Business on Bernard Avenue has been pretty brisk this week, say downtown merchants who focus their attention on providing locally made goods to the community.
It could be mild weather, a new interest in spending dollars closer to home, or as one shop owner suggested, a sense of post election optimism fuelling Christmas spending. Nobody really knows for certain. It’s just a nice turnabout from years past.
Shereen Abbas, the distillery manager at Okanagan Spirits’s Kelowna location, said that the buying season got underway at their shop before Thanksgiving.
“Usually there is a bit of a lull around November, but that didn’t happen this year,” she said. “We’ve been busy since American Thanksgiving.”
Echoing sentiments expressed at the Tourism Kelowna AGM held earlier in the month, Abbas said that it was Americans heading north to enjoy some decent weather and the deals that come along with a low Canadian dollar that really got things going.
The loonie, which has dropped 17 per cent against the U.S. dollar since January, may be fuelling some of the spending. The fact shoppers are able to go to the distillery and buy something authentically Okanagan was an added incentive to spend.
Down the road a bit, at artisan-goods shop Funktional, Chantal Couture said she’s had a similar business boom, although she saw the inspiration for local spending coming from this side of the border.
“It’s been brilliant and fun (this season),” she said, noting it’s been different than the last six years she’s been at the Bernard location.
“People are happy and it seems like there’s a new sense of national optimism (post-election.)”
Also selling goods from local artisans and artists alongside unique international finds, are Sheila Estephan and Jeff McGregor from Alchemy.
The store opened its doors earlier this year, making it the first Christmas they’ve been operational.
“We didn’t know what to expect,” said Estephan. “It got off to a slow start, but it’s been going gangbusters.”
Estephan said part of the appeal to the community is the local, original art mixed in with goods from all over the world. If there was any bad news in retail for Bernard Avenue, it was from merchants who said that one half of Bernard Avenue was far more profitable than the other.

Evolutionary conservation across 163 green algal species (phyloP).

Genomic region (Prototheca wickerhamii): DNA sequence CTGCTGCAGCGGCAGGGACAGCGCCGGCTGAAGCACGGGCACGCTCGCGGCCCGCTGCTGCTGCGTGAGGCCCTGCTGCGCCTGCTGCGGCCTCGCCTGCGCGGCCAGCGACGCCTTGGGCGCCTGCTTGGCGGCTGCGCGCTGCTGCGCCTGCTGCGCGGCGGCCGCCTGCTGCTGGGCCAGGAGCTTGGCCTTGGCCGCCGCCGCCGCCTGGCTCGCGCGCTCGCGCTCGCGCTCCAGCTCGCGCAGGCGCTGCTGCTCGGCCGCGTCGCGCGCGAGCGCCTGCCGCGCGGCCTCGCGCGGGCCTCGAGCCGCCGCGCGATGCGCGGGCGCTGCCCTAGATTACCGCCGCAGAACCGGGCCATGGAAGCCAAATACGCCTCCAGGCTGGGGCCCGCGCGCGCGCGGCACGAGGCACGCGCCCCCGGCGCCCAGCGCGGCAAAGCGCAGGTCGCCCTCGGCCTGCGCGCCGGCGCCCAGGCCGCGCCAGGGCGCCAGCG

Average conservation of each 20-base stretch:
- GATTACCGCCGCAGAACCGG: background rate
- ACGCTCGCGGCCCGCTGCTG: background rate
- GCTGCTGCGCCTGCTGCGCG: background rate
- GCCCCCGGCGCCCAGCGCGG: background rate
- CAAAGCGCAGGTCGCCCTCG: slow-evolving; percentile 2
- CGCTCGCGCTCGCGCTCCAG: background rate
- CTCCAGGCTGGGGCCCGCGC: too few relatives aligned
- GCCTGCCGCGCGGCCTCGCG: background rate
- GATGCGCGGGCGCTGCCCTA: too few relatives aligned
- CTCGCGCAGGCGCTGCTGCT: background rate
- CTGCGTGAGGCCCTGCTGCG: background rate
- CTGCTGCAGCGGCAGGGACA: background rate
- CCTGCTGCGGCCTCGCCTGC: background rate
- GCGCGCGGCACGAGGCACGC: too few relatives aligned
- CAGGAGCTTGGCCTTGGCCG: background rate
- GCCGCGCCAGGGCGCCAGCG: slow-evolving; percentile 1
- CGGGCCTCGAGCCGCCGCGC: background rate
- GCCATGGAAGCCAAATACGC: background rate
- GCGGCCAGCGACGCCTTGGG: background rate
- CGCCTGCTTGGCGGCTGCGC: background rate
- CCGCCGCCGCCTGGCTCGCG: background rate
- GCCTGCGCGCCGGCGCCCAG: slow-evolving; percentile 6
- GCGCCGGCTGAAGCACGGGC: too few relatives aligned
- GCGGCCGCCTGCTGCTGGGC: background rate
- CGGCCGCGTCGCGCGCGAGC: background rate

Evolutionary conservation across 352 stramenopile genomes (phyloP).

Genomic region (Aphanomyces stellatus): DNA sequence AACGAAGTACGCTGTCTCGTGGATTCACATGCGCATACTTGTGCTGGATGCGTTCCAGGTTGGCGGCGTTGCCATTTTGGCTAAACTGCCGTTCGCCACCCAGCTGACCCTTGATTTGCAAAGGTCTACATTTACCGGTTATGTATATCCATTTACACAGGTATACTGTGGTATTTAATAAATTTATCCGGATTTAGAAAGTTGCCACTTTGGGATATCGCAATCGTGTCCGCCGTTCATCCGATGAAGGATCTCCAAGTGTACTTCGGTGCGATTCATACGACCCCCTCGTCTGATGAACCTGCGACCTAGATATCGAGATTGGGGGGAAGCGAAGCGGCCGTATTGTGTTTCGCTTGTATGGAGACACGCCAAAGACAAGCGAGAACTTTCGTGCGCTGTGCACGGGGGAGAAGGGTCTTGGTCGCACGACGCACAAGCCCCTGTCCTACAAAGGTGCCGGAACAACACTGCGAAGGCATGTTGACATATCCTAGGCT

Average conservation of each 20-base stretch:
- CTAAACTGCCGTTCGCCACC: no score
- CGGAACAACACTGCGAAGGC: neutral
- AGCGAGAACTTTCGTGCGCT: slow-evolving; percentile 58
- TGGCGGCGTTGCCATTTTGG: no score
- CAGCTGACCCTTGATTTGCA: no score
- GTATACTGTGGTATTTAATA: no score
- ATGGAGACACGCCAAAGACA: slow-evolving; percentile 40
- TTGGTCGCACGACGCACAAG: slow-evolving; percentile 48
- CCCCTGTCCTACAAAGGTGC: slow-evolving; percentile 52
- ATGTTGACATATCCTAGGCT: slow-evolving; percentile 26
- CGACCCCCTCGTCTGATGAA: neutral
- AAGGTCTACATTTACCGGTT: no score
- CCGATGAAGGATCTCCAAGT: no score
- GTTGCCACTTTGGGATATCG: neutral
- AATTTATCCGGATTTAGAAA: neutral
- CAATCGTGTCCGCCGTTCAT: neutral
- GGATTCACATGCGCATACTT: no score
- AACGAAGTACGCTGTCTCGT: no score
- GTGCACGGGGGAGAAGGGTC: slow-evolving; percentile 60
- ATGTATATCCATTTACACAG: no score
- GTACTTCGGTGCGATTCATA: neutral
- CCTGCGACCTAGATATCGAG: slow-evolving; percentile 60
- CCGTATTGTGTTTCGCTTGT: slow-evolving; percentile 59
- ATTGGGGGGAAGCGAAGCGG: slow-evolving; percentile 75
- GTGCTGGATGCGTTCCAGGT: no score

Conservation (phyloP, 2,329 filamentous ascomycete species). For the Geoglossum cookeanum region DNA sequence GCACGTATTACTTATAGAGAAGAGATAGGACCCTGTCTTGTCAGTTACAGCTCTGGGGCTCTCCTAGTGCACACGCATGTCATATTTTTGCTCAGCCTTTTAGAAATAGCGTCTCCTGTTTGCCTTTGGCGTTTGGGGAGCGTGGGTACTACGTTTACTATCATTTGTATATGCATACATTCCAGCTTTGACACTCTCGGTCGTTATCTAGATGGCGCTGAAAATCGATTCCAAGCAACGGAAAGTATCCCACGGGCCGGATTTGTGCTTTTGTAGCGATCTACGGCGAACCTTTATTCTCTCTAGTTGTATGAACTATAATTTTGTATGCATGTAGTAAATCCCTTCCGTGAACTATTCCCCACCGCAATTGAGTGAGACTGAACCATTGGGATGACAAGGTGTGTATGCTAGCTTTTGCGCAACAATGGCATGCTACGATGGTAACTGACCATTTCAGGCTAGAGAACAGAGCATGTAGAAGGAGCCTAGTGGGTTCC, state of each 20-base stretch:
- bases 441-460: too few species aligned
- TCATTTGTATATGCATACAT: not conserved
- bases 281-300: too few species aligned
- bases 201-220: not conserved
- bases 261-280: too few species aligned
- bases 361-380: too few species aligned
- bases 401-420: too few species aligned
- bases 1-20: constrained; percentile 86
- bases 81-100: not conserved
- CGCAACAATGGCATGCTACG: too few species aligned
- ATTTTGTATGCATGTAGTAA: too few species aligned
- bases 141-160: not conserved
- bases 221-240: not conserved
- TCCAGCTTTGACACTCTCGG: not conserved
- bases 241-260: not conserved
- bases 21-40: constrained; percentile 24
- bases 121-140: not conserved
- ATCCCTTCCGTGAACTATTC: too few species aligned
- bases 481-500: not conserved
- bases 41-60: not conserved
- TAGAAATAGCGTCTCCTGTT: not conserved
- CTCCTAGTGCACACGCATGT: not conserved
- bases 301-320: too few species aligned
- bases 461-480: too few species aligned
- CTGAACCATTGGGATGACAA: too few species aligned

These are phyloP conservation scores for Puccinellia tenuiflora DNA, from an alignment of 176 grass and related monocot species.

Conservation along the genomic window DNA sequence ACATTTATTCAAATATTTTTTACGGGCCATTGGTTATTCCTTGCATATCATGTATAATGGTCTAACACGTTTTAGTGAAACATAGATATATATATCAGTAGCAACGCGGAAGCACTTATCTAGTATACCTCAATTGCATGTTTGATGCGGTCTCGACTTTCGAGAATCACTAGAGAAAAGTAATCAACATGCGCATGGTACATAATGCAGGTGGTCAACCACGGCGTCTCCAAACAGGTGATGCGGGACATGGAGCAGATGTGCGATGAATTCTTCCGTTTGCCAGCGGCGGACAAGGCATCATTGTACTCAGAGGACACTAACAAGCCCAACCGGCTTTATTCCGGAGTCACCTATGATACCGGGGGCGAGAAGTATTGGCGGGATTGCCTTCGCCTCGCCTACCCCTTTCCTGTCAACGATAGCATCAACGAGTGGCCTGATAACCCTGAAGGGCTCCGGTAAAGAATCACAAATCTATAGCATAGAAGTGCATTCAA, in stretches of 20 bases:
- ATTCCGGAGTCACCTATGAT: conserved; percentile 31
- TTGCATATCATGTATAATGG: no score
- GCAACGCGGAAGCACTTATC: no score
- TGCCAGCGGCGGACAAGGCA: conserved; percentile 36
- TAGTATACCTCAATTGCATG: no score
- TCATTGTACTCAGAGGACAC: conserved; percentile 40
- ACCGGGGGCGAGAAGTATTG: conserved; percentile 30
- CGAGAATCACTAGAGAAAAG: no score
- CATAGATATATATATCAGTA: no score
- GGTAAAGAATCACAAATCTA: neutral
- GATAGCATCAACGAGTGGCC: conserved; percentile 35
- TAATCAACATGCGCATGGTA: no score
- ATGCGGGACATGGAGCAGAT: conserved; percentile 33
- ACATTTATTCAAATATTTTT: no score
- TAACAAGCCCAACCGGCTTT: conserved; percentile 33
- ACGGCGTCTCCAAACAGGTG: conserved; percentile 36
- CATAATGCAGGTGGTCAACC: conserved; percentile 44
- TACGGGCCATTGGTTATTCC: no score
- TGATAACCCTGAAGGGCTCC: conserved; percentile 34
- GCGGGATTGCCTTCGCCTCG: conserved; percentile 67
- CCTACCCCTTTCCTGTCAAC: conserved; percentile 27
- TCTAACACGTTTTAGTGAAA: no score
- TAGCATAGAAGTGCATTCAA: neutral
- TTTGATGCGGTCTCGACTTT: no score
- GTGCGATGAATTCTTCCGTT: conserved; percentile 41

Once you pass Ethel, there’s a bit of a drop-off, said Rachelle O’Halloran of Uniquity Creations.
The vacant Bargain Bin creates a dead space, she said, and that’s a hard reality to surmount.
Rents are cheaper on that side of the road, but it would just be better to see something to replace the old discount retailer so businesses could flourish.
Next door, at Unless Market, a shop that takes its cues from the Suess tale The Lorax, sales are doing OK, considering the store just opened in September.
“Our concept is that we have 90 per cent locally made goods and the remaining 10 per cent is eco-friendly,” said Sarah Coffey, of Unless Market.
“It’s really resonating well with people. People like to know there’s a place they can get local products regularly.”
What’s happening on Bernard is mirroring what’s happening across B.C.
The Retail Council of Canada says B.C. is leading the country in retail spending, which is up seven per cent compared to this time last year while most businesses are reporting higher earnings for the first two weeks of December.
Last minute shopping ideas
Looking for a unique, thoughtful looking and last minute gift? A few downtown business owners who have an eye on local products have just what you may need.
Chantal Couture, Funktional: “Blanket scarves. They’re at an excellent price point. And if you want something locally made, we have some handmade pottery.
Shereen Abbas, Okanagan Spirits: “We have the liqueur snack packs, which go great with a little bubbly. Or there are locally made spirits in larger sizes. We also have the drunken fruit.
Sheila Estephan, Alchemy: “There are so many unique things to choose from here. Votive candle holders and Christmas decorations make great stocking stuffers. And then there are the Edison bulbs—people love what you can do with them.”
Rachelle O’Halloran of Uniquity Creations: “Vintage hand stamped silver that’s locally made would make a great stocking stuffer. And then we have lots of hand-made signs that are very popular, also. Soaps, candles and wine racks are good Christmas gifts, too.”
Sarah Coffey, of Unless Market: “We have fun accessories, beard products, napkins and tea towels that would make great presents. This year colouring books are popular and we have a locally made one from Chris Waneck.”